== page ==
Sunday, December 08, 2013

Case o' Week: Good as Gold - Kahre and Defense Evidence in Tax Cases

   If your salary is paid with a fifty dollar U.S. coin, you federal owe tax on how many dollars?
   (Hint: the answer ain’t “fifty . . . .)
United States v. Kahre, 2013 WL 6284419 (9th Cir. Dec. 5, 2013), decision available here.

Players: Per curiam decision by Judges Hug, Rawlinson and Ikuta. Hard-fought appeal by D. Nev. AFPDs Michael Powell and Michael Kennedy.  

Facts: Robert Kahre and his co-defendants were charged with federal tax crimes. Id. at *1. Kahre ran a business where employees were paid in gold or silver coins. Employees then exchanged these coins for cash from Kahre’s company – with no W2’s and no payroll taxes paid. Id. at *4-*5. Co-defendant Lori testified at trial that she thought the gold and silver coins were legal tender based on the “Gold Bullion Coin Act of 1985,” that she calculated her wages based on the face value of the coins (instead of their worth as precious metals), and that she thus thought she made too little to trigger tax obligations. Id. at *6. Robert Kahre testified at trial that he believed that gold was legal tender, and that the IRS was an illegal agent of the World Bank and IMF. Id. at *5. The district court allowed the defendants to testify about these views that bore on their theory that they believed their “coin” payroll scheme legal (and therefore this wasn’t willful evasion). The court, however, excluded other evidence concerning the legality of “gold clause contracts.” Id. at *17. The defendants were convicted on tax counts; Robert Kahre was sentenced to 190 months. Id. at *6.

Issue(s): “Appellants challenge the district court’s exclusion of evidence concerning the legality of gold clause contracts.” Id.

Held: Legal materials upon which the defendant does not claim to have relied . . . can be excluded as irrelevant and unnecessarily confusing because only the defendant’s subjective belief is at issue: the court remains the jury’s sole source of law . . . . The district court, therefore, properly excluded evidence, including proffered expert testimony, that conflicted with its correct legal ruling that coins were assessed at fair market value for tax purposes irrespective of their use as legal tender.” Id. (internal quotations and citation omitted).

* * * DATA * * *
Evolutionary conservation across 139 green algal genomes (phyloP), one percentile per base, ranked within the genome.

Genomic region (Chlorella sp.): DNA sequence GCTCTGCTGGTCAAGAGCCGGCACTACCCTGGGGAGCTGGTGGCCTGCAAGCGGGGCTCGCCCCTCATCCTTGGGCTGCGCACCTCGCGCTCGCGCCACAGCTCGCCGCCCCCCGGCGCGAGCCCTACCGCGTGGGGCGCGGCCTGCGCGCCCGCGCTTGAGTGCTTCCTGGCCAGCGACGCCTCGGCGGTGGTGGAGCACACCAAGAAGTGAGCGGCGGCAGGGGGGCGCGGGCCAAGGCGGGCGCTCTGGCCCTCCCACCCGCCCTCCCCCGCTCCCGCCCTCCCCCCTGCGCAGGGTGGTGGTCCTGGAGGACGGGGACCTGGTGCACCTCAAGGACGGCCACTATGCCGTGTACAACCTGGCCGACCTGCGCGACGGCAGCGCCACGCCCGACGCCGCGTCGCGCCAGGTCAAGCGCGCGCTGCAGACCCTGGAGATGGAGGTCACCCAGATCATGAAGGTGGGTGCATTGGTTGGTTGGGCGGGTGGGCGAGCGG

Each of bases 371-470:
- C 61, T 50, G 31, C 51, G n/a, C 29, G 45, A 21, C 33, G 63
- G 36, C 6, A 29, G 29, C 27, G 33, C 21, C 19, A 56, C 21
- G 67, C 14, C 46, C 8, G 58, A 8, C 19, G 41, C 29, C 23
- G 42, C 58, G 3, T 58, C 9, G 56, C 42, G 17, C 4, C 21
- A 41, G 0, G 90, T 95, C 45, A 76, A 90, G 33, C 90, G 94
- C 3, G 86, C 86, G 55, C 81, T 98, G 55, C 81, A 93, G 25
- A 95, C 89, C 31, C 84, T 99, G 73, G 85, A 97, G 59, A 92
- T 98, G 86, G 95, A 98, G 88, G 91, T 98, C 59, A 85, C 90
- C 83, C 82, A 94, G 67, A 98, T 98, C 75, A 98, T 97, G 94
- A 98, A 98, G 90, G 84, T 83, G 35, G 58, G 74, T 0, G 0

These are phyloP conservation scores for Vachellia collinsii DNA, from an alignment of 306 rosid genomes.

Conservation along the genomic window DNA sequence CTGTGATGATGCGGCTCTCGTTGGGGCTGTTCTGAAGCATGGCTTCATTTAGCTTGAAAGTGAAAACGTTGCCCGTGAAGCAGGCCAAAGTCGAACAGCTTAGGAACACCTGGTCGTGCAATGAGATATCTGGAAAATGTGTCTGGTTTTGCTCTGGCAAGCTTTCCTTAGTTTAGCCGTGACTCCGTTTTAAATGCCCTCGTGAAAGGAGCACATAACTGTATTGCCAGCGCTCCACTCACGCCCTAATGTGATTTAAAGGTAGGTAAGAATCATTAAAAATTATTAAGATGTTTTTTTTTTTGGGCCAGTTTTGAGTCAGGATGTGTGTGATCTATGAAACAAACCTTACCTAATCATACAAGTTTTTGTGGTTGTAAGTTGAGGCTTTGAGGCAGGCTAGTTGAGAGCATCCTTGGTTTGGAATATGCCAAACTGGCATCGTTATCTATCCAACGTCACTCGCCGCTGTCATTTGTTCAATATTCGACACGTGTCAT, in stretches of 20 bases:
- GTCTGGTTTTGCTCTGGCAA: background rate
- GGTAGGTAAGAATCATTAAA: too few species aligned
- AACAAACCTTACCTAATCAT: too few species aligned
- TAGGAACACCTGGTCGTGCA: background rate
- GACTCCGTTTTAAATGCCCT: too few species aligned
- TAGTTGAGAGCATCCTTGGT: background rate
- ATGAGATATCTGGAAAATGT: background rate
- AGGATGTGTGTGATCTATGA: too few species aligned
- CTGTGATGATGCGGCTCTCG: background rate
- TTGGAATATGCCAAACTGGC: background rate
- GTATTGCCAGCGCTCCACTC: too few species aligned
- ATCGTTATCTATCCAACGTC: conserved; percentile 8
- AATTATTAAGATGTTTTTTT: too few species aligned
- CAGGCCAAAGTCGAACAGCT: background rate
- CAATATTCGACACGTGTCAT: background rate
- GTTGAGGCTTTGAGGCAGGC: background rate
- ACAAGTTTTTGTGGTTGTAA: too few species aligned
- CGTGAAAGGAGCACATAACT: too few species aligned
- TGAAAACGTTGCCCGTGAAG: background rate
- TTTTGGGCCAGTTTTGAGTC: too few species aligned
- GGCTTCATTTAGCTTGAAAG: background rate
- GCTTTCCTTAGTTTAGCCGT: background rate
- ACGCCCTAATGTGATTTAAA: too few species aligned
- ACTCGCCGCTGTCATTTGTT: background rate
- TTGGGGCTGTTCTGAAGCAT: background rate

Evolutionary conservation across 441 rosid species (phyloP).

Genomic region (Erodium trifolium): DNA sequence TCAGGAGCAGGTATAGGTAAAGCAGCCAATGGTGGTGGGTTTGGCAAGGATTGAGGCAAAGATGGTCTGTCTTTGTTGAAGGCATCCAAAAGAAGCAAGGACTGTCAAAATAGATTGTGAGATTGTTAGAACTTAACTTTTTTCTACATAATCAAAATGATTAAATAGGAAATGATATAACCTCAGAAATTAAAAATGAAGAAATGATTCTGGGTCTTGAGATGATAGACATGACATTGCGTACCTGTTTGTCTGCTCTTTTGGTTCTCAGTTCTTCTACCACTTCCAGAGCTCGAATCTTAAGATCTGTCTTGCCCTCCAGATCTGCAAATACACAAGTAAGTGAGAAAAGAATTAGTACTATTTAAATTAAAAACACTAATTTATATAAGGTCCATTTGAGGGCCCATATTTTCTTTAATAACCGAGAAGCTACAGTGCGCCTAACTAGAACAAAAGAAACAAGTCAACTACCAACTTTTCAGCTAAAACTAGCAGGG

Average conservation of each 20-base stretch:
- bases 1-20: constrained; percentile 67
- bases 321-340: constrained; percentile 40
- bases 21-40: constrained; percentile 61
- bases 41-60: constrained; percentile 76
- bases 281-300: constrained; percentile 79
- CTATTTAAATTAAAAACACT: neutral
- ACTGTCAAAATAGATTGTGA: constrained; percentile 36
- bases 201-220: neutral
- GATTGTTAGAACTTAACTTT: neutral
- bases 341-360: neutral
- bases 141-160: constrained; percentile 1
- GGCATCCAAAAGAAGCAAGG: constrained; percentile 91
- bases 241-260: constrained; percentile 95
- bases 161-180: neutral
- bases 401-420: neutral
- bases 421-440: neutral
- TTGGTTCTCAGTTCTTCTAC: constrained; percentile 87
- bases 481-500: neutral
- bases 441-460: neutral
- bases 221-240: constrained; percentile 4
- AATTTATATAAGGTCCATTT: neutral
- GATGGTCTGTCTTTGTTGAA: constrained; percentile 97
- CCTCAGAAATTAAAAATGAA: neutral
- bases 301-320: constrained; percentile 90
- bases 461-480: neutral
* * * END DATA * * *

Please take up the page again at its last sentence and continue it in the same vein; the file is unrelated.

Of Note: This per curiam opinion is as dry as old toast, but read between the lines and its clear there was a brutal battle in the district court. Kahre got obstruction after testifying, challenged the judge’s partiality on appeal, id. at *19, and brought a Bivens action against the AUSA. (The AUSA complained to defense counsel that the Bivens action threatened his job and his pension, and the case was now, “personal.” Id. at *3, *16). On appeal, Kahre argued that the AUSA should have been removed because he was a defendant in the Bivens civil rights action. The Ninth was unpersuaded, and in a decision of first impression in the Circuit explains: “We . . . hold that proof of a conflict must be clear and convincing to justify removal of a prosecutor from a case.” Id. at *15 (emphasis added). 
  As the adage goes, if planning to shoot an elephant, it is prudent to bring an elephant gun -- here, the Ninth found neither the challenge to the judge or to the AUSA, of sufficient firepower on appeal. Id. at *16, *19.

How to Use: Kahre is depressingly familiar to anyone who defends clients convinced of the righteousness of their -- creative -- gold theories, or their “Corporation Sole” status, or other ideas of the “fringe on the flag” ilk. It is thus a good teaching tool: everything we worry about when advising these clients about trial (severe limitations on the “proof” of their theories, significant obstruction of justice penalties, and a Circuit that doesn’t share the defendant’s strong views of the prosecutor and judge) happened, and was affirmed. A thin silver lining was the Ninth’s acknowledgement that there is a willfulness element in these tax cases -- it’s the government’s burden to negate a good faith belief. Id. at *18. That’s small solace to Kahre; he’s serving fifteen.
For Further Reading: News flash: AUSAs unfairly impede trial rights by threatening mandatory minimums for clients who don’t plead. For a thoughtful report on one of the worst systemic bars to justice in the federal system, visit the Human Rights Watch site available here.

Steven Kalar, Federal Public Defender N.D. Cal. Website at


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